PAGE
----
Sector “champions” are being recruited to help drum up new leads in Scotland’s multi-million pound business tourism industry.
Launched tonight by tourism minister Fergus Ewing, the Think Scotland, Think Conference (TSTC) campaign aims to generate an additional £1.3 million in economic impact in its first year. It has been developed as a key component in the national strategy, Tourism Scotland 2020, and is led by the Scottish Tourism Alliance.
TSTC will identify “champions” in key business sectors such as financial services, food and drink, energy and renewables, life sciences and engineering. They will be encouraged to promote Scotland as a venue for conferences and other meetings by professionals in their field, with a particular focus on events that have not previously taken place in this country.
Business tourism is worth £782m to the Scottish economy, and accounts for 18 per cent of total tourism expenditure in this country. Speaking at the TSTC launch at Edinburgh Castle, Ewing highlighted the sector’s continuing potential for growth.
“Not only does tourism – in all forms – bring tens of thousands of delegates to Scotland, but the events also act as a shop window for all our country has to offer,” he said.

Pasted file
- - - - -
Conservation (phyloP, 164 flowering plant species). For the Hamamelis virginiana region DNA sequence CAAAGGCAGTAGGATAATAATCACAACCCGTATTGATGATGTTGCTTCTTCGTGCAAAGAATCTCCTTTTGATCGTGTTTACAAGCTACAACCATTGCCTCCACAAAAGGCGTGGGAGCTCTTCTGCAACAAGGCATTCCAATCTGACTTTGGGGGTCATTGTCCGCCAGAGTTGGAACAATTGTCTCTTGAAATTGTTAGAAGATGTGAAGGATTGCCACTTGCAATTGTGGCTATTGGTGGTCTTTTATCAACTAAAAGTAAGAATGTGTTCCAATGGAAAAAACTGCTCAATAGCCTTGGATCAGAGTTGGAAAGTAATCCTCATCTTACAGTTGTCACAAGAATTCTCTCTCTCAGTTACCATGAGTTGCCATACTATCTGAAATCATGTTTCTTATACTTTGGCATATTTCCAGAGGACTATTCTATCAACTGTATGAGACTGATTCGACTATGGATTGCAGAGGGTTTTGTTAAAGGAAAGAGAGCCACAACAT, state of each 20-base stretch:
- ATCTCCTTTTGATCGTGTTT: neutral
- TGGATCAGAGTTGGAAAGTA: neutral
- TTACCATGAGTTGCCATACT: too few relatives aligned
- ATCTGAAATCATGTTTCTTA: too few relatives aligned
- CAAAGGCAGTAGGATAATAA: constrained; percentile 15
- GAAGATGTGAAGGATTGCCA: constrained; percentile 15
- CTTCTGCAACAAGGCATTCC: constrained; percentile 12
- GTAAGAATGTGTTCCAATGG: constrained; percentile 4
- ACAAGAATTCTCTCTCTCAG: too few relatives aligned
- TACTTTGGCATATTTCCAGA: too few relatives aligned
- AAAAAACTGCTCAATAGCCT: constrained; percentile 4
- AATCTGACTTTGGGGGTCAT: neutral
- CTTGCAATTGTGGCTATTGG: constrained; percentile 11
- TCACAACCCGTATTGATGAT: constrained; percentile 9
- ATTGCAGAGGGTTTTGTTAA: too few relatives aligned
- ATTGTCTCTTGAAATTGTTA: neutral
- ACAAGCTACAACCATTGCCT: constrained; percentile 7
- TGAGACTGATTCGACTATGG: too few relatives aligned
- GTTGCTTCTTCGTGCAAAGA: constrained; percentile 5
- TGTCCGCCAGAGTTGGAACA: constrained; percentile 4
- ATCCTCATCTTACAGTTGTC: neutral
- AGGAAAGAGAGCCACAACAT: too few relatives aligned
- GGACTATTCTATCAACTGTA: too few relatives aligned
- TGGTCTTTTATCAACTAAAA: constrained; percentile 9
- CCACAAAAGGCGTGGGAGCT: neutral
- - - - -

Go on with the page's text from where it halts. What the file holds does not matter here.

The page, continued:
“This not only makes a contribution to our economy, it is also an opportunity to showcase Scotland as a premiere location to invest, study, live, work and visit.”
Judy Rae of the Scottish Tourism Alliance said champions who put Scotland’s name forward would receive the back-up of additional support and resources. TSTC is also working with Scottish Enterprise and its partners, such as Scottish Development International and Global Scots, to reach out to those in business who have an affinity to Scotland.
“Business events can benefit all corners of Scotland, year-round,” said Rae, who is also head of events at Glasgow Science Centre.
“It can mean a large meeting in a city conference centre, a corporate think-tank meeting involving exclusive use of a castle on Loch Ness, or a team-building escape in the Western Isles.”